On March 22nd, 2013, I was at Cognizant Technology Solutions (CTS) to give a talk related to “design for instincts” for the insurance vertical’s innovations week. I thank my friend Venky Vijayaraghavan and his colleague Karthik Sivasubramanian for inviting me. There were two other speakers who did a fabulous job and in some ways further instigated my thinking on “design for instincts.”
EswaranNatarajan, the head of Operations & Technology at ICICI Lombard, gave a very engaging talk and he described some of the problems that his company faced and how they used their engineering prowess to overcome the problem. He gave examples of how when they used the mobile phones, they discovered that they couldn’t take more than 20 pictures and what they did to overcome the problem. The process described seemed to indicate that ICICI does the root cause analysis really really well and then uses the analysis to find a solution.
Sukumar Rajagopal, CIO of CTS, also gave a very interesting talk. His presentation seemed to synthesize management philosophies for innovation. He specifically mentioned how in 1983, BMW and Benz were dominating the market with a good fuel performance, little noise within the car, car being light, etc. He contrasted with how Toyota innovated to overcome the problems, which initially seemed implausible.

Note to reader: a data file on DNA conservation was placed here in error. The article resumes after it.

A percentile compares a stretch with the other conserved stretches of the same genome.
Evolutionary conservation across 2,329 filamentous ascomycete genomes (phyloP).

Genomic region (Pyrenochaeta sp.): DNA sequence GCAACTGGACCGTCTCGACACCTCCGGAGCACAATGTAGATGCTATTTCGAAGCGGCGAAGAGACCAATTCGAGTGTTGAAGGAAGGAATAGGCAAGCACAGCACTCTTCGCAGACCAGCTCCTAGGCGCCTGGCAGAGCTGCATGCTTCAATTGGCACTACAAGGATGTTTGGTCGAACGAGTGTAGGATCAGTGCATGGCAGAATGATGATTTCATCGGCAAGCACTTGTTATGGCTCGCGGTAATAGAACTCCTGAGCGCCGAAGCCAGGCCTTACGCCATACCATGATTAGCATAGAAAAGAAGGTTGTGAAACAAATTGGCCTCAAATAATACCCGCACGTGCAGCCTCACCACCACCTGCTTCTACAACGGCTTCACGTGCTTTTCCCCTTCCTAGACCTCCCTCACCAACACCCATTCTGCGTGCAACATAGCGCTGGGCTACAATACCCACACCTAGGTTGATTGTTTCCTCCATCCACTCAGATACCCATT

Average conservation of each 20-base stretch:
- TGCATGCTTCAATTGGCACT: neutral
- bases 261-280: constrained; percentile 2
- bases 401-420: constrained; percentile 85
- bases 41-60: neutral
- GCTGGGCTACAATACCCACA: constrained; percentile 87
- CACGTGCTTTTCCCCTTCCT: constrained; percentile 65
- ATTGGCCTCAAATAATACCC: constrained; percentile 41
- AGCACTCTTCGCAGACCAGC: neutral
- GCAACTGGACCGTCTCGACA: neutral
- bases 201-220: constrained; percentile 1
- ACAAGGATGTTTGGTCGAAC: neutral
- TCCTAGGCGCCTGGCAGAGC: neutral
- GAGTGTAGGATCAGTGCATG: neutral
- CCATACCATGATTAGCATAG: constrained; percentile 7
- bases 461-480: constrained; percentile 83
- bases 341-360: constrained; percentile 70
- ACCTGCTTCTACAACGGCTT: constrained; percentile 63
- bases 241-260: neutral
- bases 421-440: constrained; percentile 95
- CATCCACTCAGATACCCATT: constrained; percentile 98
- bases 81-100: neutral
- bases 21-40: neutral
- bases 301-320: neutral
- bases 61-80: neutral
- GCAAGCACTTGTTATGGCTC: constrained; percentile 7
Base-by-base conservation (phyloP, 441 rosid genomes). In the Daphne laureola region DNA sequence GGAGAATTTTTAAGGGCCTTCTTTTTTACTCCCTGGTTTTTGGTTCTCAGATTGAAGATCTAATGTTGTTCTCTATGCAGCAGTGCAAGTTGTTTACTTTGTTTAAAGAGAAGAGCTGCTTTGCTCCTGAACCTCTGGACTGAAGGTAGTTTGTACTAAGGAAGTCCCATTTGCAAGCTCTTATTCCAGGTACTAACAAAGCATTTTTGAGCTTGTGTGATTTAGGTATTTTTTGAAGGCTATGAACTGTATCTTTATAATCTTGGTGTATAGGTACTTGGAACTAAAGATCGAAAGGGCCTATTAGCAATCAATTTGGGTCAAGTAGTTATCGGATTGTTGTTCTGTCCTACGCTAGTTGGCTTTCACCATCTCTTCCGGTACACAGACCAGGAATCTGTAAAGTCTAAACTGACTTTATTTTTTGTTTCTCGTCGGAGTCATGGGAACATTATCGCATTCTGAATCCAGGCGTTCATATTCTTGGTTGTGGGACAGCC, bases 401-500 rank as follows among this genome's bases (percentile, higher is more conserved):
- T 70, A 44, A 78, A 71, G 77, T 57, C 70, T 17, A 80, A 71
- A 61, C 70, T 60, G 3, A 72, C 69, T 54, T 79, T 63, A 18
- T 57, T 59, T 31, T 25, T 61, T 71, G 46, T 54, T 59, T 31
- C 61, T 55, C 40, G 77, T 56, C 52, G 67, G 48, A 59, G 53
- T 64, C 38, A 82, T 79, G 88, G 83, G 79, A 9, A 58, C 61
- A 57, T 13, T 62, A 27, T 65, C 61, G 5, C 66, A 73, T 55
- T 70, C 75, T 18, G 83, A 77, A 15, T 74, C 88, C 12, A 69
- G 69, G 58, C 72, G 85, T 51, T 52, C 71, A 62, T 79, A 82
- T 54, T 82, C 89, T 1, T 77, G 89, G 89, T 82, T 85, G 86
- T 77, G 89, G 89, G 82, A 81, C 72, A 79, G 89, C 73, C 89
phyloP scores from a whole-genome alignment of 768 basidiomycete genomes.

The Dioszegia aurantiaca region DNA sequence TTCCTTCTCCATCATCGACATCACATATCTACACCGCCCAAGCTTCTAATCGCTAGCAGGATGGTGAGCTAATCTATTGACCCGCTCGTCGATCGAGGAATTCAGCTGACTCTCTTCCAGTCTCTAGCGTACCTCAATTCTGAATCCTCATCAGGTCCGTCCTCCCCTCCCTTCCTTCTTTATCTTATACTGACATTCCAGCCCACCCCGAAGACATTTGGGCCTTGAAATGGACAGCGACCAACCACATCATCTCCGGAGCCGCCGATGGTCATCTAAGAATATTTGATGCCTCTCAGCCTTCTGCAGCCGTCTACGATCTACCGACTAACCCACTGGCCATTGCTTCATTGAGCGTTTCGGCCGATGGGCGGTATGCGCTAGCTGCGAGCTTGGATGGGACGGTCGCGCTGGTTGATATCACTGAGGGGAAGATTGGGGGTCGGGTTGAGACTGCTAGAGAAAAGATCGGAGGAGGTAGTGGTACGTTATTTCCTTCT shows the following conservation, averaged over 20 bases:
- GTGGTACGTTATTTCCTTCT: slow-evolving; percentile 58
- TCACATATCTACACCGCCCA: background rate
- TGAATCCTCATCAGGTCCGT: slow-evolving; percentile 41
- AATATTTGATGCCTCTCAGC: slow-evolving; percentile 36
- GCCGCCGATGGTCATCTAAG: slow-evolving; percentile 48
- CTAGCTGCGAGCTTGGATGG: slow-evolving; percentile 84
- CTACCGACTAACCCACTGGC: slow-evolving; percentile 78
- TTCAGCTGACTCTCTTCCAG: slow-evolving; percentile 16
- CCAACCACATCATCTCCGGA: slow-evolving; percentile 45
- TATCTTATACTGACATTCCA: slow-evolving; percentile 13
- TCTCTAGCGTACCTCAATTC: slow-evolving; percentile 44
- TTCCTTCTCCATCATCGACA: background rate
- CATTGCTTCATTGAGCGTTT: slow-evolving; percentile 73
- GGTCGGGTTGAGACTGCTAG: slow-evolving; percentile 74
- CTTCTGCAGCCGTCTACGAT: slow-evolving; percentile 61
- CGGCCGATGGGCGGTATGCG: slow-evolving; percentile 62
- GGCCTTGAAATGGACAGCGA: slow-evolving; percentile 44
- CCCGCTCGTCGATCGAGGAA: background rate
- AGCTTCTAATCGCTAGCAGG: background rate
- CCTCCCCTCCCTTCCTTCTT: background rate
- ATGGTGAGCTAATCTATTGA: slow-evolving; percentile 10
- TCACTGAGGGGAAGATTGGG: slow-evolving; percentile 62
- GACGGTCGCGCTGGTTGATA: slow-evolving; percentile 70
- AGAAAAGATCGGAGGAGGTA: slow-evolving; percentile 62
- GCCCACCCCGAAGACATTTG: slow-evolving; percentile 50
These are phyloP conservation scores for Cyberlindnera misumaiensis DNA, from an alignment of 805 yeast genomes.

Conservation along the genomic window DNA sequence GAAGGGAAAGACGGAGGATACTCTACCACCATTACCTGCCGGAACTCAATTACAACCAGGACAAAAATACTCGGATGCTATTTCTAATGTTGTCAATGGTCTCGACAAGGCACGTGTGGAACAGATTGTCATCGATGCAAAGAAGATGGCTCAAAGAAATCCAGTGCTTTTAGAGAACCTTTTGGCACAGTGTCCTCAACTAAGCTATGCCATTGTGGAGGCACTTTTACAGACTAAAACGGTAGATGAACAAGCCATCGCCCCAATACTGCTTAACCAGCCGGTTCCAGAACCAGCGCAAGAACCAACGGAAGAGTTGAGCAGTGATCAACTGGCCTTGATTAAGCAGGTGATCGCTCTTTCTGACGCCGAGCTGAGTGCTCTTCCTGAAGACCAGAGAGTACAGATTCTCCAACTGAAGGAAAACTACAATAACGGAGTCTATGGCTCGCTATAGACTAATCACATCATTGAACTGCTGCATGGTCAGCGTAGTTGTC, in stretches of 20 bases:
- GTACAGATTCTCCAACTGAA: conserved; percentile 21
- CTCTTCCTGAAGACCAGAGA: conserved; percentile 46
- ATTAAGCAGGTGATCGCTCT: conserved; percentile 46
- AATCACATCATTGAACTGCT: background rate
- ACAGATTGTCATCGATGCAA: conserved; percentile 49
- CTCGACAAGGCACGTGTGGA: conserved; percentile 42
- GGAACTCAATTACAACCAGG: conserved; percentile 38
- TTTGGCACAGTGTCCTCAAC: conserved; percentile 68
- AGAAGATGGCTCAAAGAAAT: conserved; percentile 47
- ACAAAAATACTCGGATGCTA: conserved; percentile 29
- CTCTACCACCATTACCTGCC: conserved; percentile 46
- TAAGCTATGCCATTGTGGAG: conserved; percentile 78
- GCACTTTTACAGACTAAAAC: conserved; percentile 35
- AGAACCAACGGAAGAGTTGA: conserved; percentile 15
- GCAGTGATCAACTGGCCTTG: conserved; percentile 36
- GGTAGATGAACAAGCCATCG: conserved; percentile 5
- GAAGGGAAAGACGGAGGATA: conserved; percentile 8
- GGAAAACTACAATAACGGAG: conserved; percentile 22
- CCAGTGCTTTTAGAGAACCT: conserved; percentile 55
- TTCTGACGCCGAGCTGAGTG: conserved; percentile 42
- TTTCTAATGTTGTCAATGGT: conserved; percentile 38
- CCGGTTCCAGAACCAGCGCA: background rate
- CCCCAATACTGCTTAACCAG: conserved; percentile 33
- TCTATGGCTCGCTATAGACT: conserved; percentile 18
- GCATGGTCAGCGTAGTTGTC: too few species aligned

I felt that both these speakers spoke about engineering innovations. I am an engineer by heart (hold bachelors and masters degrees) and many in the audience were too. However, their innovations need not be just restricted to engineering ones. With the power of information technology growing, it is the right time for us to push the envelope in non-engineering ways particularly those related to human behavior.
In engineering innovations, the main process is to identify the root cause of the problem and create solutions to overcome it. However, in non-engineering innovations involving shaping human behavior, it is important to understand how we behave instinctively and develop designs based on them, a.ka. “design for instincts.” On this regard, I wish to highlight a student project initiative that CTS is pursuing with ISB via my course. One objective is for the students to carry forward the “design for instincts” thought-process that they have learned in my class and propose a learning platform for CTS. I was happy that the EswaranNatarajan recognized our effort positively during his presentation.
Update on April 4, 2013: corrected Eswaran-natarajan as the ICICI person giving the presentation.